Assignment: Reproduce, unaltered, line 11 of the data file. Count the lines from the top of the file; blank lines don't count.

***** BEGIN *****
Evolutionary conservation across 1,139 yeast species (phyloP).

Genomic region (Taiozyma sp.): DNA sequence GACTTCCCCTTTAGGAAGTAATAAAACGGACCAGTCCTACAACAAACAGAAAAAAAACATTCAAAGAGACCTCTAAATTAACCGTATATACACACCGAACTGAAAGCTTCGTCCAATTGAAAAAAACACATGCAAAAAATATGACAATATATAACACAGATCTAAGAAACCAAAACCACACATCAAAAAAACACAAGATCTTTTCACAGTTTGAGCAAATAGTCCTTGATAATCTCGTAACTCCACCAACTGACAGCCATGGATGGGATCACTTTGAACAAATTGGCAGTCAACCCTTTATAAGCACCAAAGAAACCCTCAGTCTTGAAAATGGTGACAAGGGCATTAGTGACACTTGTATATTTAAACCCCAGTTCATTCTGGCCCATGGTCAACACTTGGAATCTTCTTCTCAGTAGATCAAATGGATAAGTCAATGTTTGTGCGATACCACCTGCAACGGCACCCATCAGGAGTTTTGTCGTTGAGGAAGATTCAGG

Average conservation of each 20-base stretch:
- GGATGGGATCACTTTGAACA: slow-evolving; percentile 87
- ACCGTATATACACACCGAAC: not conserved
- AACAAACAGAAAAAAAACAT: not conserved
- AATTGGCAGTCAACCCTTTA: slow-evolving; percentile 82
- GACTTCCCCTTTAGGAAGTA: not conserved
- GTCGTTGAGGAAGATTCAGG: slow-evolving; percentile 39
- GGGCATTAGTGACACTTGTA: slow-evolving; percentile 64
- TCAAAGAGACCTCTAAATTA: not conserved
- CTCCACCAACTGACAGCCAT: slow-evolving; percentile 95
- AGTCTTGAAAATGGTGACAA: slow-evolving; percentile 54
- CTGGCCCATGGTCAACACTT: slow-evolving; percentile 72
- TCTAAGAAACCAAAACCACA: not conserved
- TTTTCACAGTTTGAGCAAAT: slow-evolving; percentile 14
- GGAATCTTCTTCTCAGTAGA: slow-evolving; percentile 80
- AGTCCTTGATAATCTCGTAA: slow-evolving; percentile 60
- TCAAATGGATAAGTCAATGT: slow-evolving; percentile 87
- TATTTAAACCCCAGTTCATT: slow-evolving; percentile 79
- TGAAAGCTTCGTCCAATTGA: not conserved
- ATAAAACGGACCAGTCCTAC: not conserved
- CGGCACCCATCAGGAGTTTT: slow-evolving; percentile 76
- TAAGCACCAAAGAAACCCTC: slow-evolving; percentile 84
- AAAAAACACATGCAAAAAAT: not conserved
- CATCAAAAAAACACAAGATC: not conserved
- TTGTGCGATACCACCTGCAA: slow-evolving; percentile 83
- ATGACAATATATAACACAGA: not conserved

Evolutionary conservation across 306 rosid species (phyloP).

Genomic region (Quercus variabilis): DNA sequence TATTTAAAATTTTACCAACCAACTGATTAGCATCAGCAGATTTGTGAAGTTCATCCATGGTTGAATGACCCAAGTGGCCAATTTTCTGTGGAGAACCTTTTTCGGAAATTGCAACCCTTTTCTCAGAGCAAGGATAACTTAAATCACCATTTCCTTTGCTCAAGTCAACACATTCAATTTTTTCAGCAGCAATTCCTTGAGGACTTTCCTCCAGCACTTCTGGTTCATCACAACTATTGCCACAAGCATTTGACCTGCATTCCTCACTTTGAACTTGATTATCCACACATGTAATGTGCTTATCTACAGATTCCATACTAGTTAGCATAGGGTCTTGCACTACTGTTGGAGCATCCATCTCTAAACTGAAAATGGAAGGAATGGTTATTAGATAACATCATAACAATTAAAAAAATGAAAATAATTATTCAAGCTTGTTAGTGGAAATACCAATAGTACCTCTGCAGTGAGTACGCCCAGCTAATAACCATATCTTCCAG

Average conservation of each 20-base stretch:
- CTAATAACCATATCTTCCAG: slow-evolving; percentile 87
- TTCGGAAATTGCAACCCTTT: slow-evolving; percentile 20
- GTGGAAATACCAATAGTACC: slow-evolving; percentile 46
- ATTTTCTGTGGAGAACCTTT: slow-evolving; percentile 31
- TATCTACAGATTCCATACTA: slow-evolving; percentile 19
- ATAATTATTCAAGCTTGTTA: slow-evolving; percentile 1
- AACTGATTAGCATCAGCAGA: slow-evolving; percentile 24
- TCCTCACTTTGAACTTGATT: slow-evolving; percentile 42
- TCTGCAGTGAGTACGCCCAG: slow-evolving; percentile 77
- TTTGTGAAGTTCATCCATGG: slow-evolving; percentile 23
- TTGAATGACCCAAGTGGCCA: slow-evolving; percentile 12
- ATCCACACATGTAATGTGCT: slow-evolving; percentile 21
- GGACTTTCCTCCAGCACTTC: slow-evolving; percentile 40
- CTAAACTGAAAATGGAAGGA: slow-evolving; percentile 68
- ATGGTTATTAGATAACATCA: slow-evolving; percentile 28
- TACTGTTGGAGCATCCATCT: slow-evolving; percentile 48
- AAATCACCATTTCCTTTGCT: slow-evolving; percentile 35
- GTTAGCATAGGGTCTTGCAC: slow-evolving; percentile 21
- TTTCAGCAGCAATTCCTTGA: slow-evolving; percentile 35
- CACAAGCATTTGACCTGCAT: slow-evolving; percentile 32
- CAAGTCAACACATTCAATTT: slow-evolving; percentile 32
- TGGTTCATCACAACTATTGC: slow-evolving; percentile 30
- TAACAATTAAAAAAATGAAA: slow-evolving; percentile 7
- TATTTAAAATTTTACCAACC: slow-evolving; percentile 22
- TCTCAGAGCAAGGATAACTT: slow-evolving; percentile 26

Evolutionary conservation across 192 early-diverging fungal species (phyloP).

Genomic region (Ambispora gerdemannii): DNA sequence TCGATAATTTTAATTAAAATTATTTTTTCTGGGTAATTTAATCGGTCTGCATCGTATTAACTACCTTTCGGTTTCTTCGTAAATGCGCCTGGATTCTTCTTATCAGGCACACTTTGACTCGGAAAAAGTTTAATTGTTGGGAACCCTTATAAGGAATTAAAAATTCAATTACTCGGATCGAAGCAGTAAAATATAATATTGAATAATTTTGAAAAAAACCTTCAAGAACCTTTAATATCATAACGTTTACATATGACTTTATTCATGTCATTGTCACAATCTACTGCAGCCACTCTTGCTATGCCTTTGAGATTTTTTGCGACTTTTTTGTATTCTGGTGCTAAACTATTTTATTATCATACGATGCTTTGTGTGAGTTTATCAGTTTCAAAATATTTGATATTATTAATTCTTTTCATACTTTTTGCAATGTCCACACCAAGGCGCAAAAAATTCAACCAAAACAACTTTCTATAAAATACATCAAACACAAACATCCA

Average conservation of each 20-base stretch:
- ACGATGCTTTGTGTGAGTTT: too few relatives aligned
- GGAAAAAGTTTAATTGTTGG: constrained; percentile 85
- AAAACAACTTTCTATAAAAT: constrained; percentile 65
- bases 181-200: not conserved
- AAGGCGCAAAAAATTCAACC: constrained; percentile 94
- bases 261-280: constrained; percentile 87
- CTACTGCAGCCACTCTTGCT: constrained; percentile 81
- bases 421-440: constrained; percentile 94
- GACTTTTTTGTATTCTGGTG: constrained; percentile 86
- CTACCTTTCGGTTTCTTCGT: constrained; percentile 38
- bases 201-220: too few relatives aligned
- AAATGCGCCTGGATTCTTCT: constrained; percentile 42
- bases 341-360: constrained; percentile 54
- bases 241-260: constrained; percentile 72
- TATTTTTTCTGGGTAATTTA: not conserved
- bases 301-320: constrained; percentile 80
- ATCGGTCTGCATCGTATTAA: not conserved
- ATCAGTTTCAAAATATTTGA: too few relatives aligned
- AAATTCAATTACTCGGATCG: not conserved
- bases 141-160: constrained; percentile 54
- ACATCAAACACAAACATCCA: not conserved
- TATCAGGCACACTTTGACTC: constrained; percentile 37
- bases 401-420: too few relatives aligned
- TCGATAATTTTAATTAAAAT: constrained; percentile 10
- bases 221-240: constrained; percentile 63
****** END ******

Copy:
- TCAAAGAGACCTCTAAATTA: not conserved